Three pieces of music that we love, the chance to record them all – and then it dawns on us that all three works are in some way related to the theme of “night”! 

Label: GENUIN classics | Format: Audio CD | Release date: 2014

We fell for “The King of the Sun” by Stephen Hartke from the moment we heard it. Studying the piece and finding out more about it was great fun. The titles of the movements are taken from paintings by Joan Miró and the musical material derives from a late medieval canon “Le ray au soleyl”. Looking at Miró´s pictures and listening to the canon really helped us to capture the many characters and atmospheres. As Hartke puts it: ‘Just as Miró’s painting is both whimsical and serious, I have sought to accomplish the same thing in my music”. We enjoy the surrealistic variety of colours and styles in this music from plainchant to jazz. The title of our CD comes from the last title of this piece, “Personages and birds rejoicing at the arrival of night”. The entire work fits the theme perfectly, because in the words of Stephen Hartke ‘ (…) most curiously for a piece entitled “The King of the Sun”, most of the movements take place indoors or at night”.

Astor Piazzolla’s devil’s pieces date from the end of the ´50s. Piazzolla started playing bandoneon and was introduced to the tango at a very young age. When he was only 28, he decided to drop tango music and the bandoneon all together, determined to focus on classical music, jazz and composing. He got the opportunity to study in France with Nadia Boulanger in 1954, where he played down his musical past. When he finally performed one of his tangos, Boulanger told him: “Astor, your classical pieces are well written, but the true Piazzolla is here, never leave it behind”. After this experience he developed a unique musical style combining classical music with the tango; these three devilish pieces are a great example. Even though our imagination would want us to believe this music was played in dark tango clubs, it was actually performed in concert halls (like Philharmonic Hall in New York in 1965).

These three devilish pieces (another subtle reference to our theme) are a valuable addition to our repertoire. We had a great time with Elsbeth Moser looking for the right groove and awakening the devils in ourselves.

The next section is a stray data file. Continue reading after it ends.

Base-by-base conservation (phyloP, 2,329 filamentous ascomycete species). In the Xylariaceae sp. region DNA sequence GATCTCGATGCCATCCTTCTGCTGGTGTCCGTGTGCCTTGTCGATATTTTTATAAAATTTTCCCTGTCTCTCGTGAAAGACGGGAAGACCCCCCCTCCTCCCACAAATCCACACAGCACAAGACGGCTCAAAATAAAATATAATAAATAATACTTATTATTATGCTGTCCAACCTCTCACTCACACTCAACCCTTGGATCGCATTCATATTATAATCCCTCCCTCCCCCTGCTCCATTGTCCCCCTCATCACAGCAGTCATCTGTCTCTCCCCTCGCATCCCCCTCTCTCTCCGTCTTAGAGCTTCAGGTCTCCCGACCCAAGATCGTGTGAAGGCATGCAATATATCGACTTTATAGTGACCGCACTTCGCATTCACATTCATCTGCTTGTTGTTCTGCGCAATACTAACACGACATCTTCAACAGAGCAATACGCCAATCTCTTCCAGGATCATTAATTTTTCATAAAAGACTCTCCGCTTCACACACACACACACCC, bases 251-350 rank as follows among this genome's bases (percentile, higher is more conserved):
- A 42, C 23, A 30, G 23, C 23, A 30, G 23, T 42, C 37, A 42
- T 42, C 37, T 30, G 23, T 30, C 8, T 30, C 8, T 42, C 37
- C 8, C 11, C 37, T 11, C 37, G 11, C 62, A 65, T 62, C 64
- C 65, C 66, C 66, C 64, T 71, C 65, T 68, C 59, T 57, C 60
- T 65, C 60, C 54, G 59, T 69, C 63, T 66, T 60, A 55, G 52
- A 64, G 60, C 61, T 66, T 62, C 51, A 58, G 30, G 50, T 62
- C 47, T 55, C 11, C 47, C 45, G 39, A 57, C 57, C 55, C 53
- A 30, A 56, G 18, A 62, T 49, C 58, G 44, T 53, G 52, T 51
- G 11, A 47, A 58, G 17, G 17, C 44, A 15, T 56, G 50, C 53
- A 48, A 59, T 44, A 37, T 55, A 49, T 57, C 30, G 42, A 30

Stephen Hartke (1952)
The King of the Sun (1988)
Tableaux for Violin, Viola, Cello, and Piano

Astor Piazzolla (1921 – 1992)
Tango Diablo
Vayamos al Diablo
Romance del Diablo
Arrangement: Konstantinos Raptis
Bajan: Elsbeth Moser

Johannes Brahms (1833 – 1897)
Piano Quartet No. 3 in C-minor, Op. 60

photo by: Daniel Kunzfeld

There are many dramatic stories about the life of Brahms and his emotional state when he composed the piano quartet in C minor. What we know is that he started the quartet when he was only 23 years old. Over a period of twenty years, he transposed it from C-sharp minor to C minor, added a movement (scherzo), composed an entire new finale and kept revising the other movements. He described it as “half old, half new – the whole thing isn´t worth much!” Emotionally it was a hard period in his life. He was trapped between his friendship with Robert Schumann and his hopeless love for Clara Schumann. He made a direct reference to Werther, Goethe’s Romantic hero whose love was unrequited and who eventually committed suicide. He wrote to his publisher: “On the cover you can print a picture, a head with a pistol pointed towards it. Now you can get an idea of the music”. Our theme “night” refers to this dark period in Brahms’ life. Every time we play this piece we are amazed by the depth, the beautiful melodies and the incredible structure. It is hard not to be emotionally affected by this work and we often play this piece last in our program. So far we haven´t found any encore that is appropriate to play afterwards.

Order the album here

This CD is a selection of what the Flex Ensemble is looking for in music. Besides the great works for piano quartet, we want to find those pieces that make us and the audience curious. Collaborating with other musicians is also one of our aims. We hope to continue on this road to discover and present many more treasures.

We would like to thank the International Schumann Chamber Music Award Frankfurt and the Commerzbank for making this CD possible. We couldn´t have done it without Elsbeth Moser, Konstantinos Raptis and our mentors Markus Becker and Oliver Wille.